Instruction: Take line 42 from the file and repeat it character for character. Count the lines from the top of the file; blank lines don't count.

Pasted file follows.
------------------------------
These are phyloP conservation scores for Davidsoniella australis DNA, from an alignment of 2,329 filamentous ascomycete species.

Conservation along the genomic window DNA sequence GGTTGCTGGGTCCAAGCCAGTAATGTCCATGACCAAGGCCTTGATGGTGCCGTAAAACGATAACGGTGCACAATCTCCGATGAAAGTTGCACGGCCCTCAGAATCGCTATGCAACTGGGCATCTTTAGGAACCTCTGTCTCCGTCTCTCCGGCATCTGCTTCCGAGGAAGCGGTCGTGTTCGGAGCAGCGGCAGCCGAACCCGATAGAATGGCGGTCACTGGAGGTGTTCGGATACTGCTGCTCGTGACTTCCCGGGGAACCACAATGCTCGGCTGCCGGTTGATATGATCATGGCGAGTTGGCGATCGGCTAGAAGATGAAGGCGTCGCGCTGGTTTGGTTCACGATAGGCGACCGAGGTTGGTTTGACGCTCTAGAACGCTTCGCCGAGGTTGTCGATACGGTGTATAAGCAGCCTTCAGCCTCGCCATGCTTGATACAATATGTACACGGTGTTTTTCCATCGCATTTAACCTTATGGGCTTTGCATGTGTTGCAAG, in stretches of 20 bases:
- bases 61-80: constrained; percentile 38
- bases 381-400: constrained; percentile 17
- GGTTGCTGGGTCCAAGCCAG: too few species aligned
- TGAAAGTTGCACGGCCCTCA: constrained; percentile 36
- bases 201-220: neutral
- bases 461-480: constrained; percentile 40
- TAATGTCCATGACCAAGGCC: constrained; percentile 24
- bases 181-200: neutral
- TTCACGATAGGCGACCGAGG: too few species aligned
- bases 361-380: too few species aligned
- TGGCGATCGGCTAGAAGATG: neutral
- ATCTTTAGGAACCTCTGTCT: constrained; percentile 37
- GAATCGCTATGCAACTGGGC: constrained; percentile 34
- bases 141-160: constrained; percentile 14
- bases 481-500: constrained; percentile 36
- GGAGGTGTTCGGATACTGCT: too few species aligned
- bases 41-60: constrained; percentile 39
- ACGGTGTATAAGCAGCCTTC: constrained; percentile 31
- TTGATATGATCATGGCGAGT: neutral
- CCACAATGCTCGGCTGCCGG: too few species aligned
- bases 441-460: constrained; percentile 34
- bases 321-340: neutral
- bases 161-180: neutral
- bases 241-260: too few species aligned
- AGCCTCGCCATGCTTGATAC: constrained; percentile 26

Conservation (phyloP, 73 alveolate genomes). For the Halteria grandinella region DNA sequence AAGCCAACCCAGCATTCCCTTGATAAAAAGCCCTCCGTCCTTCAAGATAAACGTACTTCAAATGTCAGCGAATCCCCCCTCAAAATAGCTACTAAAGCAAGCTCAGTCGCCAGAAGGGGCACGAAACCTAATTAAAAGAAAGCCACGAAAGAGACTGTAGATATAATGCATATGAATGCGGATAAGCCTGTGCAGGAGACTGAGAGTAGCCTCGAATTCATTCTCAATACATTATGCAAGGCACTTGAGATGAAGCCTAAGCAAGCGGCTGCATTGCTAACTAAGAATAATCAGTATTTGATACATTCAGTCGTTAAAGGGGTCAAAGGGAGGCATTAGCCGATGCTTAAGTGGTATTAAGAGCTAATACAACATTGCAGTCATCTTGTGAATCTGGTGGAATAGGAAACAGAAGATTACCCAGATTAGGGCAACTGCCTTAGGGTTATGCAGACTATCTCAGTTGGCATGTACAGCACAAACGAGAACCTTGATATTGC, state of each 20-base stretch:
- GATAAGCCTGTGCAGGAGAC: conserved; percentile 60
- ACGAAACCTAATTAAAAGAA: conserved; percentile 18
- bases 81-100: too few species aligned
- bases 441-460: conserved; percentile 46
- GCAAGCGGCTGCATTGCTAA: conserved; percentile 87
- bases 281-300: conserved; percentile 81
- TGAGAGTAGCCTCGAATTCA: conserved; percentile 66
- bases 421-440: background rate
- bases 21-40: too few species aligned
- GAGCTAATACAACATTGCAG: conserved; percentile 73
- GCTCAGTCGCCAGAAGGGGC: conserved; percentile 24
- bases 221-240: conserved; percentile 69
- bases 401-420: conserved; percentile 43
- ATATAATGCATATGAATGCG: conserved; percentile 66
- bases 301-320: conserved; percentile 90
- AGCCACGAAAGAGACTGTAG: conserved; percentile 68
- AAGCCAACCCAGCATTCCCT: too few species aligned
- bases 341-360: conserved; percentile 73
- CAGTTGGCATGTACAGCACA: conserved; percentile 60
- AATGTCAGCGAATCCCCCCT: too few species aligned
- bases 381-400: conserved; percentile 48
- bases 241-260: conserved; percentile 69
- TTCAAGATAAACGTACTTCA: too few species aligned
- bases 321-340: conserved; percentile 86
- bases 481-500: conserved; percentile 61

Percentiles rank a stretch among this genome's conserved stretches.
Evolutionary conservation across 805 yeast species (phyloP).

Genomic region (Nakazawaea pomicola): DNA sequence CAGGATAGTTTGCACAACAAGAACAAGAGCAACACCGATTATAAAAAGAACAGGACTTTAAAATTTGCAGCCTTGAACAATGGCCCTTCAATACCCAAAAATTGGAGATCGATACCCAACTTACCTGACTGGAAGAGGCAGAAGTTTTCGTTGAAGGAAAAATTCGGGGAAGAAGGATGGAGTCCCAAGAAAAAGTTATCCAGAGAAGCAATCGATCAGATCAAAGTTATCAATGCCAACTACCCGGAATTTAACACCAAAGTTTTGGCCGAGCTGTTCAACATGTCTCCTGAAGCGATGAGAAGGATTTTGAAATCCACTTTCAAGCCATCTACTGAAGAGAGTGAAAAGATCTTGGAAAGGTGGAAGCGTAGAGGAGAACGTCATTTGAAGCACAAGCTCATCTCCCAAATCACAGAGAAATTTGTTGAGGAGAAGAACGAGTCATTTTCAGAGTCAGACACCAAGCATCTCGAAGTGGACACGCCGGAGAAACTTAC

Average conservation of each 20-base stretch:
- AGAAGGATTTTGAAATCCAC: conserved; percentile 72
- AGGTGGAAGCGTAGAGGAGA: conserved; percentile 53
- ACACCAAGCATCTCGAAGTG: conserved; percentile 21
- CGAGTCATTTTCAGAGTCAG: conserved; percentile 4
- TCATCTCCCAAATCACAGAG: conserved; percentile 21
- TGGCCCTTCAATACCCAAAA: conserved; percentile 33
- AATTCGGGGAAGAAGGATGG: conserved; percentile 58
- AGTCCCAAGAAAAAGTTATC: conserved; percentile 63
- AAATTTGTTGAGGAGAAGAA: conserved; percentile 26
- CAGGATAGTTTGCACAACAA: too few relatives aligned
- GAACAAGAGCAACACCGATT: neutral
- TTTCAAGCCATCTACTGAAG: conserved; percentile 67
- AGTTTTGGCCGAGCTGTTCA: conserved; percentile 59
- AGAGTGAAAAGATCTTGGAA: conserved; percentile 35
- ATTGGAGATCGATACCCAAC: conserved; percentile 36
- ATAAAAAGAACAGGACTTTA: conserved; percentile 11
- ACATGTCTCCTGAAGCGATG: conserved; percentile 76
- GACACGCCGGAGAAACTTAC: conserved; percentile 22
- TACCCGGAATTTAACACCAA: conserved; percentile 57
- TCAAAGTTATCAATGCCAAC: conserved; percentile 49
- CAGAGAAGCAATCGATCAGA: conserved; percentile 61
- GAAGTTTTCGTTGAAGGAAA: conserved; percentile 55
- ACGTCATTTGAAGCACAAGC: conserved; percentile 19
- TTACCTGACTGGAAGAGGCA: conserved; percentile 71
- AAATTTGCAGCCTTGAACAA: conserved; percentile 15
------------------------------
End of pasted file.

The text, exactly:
- ATATAATGCATATGAATGCG: conserved; percentile 66